Scientists have set out to recreate the perfume worn by Hatshepsut, one of the few female Pharaohs.
Hatshepsut stepped in as one of ancient Egypt’s rare female leaders when her half-brother and husband, Pharaoh Thutmose II, died without an adult male heir. She was meant to rule as a co-regent only until her stepson Thutmose III matured, but she effectively took the reins and was recognized as the pharaoh by the royal court and religious officials until her death in 1457 B.C., Egyptologists say.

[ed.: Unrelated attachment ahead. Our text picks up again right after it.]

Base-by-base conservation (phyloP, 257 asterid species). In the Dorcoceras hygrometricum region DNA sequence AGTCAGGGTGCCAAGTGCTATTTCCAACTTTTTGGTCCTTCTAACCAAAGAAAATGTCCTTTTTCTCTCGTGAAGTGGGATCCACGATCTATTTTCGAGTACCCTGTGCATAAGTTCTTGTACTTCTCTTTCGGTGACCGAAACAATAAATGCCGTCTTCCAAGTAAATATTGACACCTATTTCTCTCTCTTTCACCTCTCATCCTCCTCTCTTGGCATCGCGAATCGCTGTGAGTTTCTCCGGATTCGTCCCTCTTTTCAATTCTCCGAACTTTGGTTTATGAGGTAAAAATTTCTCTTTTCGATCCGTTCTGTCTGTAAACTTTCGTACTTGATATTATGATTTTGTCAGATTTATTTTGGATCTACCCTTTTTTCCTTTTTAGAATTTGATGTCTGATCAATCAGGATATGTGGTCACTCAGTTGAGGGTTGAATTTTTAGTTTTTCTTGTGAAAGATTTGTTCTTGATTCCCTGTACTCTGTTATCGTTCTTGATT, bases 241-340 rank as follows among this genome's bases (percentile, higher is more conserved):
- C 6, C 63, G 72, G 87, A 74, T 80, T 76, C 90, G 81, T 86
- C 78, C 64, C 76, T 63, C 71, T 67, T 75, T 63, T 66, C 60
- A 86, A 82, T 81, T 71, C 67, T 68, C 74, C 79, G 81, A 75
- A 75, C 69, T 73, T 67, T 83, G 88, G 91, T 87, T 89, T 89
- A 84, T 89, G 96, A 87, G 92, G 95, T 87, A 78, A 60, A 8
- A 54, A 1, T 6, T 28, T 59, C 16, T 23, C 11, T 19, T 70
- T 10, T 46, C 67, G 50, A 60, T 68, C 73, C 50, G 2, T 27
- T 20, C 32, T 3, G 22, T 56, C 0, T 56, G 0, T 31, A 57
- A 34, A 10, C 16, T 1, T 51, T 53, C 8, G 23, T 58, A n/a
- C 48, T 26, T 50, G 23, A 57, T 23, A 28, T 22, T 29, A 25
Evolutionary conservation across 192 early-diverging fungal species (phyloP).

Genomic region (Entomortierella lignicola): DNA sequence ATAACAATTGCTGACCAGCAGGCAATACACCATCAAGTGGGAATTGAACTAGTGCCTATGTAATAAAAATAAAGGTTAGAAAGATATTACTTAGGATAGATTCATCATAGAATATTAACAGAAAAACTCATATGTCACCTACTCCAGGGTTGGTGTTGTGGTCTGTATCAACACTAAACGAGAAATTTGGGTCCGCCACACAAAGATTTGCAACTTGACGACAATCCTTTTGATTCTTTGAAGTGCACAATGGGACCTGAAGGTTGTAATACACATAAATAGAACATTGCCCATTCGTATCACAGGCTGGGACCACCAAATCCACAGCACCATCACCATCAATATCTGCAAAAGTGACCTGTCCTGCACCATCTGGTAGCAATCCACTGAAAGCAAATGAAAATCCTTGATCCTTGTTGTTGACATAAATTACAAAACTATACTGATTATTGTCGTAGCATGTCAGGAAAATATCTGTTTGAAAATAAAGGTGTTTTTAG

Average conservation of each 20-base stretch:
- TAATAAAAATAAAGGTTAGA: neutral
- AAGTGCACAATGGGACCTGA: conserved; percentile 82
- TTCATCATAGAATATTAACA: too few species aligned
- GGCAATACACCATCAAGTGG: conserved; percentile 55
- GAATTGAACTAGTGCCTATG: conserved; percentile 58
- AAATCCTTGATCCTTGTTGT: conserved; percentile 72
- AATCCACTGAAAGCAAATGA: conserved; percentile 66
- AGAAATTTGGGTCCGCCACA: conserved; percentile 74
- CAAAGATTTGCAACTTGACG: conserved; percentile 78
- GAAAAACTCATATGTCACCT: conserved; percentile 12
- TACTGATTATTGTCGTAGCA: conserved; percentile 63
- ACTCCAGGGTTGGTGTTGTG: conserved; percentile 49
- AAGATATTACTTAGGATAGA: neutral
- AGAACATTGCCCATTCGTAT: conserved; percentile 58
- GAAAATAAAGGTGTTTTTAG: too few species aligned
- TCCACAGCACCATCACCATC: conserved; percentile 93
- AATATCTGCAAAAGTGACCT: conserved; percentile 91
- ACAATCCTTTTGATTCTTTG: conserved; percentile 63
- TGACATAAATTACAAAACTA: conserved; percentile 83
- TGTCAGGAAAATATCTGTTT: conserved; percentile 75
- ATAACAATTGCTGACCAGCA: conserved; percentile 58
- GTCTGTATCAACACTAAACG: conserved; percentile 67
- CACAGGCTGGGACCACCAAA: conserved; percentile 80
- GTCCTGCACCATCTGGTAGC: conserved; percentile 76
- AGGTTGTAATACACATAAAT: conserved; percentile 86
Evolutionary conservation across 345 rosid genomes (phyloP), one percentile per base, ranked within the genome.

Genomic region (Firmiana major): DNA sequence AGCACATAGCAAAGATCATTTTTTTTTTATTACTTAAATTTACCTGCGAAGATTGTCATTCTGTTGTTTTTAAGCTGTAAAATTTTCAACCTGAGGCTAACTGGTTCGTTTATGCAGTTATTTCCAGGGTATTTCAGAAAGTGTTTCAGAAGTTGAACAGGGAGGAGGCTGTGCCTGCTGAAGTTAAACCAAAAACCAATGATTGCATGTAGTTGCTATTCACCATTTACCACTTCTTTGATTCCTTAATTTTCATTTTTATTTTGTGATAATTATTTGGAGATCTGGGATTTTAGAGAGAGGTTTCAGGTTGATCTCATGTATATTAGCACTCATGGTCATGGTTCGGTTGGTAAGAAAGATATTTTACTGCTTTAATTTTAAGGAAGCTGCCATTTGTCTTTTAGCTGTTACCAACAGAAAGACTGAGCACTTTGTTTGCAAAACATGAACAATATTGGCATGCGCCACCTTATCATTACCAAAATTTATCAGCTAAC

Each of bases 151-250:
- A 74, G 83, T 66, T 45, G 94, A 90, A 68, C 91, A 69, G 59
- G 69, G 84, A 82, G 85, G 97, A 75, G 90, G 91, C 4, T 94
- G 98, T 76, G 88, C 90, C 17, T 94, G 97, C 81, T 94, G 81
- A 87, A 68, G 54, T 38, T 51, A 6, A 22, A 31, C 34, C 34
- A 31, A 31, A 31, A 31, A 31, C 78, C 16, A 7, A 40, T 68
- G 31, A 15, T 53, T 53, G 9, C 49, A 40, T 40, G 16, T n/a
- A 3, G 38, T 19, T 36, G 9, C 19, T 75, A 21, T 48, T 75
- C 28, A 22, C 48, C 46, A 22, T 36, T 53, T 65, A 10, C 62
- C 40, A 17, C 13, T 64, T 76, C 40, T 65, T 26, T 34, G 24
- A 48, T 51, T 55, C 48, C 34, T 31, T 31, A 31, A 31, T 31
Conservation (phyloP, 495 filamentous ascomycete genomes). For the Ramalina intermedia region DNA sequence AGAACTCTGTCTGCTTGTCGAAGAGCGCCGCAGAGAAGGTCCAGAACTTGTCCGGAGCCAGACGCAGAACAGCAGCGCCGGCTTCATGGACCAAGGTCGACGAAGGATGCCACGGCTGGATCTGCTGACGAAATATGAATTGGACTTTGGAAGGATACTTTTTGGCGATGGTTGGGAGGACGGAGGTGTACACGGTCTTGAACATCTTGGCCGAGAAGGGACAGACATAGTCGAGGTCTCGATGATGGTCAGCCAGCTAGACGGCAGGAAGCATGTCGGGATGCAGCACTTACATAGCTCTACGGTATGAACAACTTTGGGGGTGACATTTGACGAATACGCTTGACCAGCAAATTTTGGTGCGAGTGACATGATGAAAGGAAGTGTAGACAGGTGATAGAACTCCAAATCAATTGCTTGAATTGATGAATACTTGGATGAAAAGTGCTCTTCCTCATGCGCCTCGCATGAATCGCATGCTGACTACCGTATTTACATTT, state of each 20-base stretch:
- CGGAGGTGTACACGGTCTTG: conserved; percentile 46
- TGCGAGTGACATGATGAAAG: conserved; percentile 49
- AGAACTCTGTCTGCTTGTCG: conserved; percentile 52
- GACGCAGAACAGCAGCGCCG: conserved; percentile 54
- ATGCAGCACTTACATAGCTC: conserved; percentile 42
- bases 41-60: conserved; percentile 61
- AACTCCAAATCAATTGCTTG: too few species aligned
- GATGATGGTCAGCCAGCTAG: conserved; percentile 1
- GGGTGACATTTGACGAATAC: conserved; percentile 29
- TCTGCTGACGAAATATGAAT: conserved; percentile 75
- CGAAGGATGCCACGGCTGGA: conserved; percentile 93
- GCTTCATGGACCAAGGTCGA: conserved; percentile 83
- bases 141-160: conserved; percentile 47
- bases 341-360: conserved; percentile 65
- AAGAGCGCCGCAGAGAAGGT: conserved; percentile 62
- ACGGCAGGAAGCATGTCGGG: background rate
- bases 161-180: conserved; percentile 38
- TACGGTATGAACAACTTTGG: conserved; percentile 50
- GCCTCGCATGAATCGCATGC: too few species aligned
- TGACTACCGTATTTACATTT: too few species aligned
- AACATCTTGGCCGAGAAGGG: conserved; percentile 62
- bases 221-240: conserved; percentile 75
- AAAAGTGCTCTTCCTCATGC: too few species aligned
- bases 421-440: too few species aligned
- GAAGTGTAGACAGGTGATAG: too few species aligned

“Incense was extremely valuable in ancient Egypt and was used only in temples and for living gods (such as the king),” said Michael Höveler-Müller, curator of the Bonn University Egyptian Museum.
It is this incense that researchers suspect they have found in a filigree container bearing the queen’s name. Using powerful X-rays, the remains of a dried-out fluid were discovered at the bottom of the flacon. Pharmacologists will now analyze the residue and break it into its constituents, in the hopes of putting the scent back together, 3,500 years after Hatshepsut last wore it.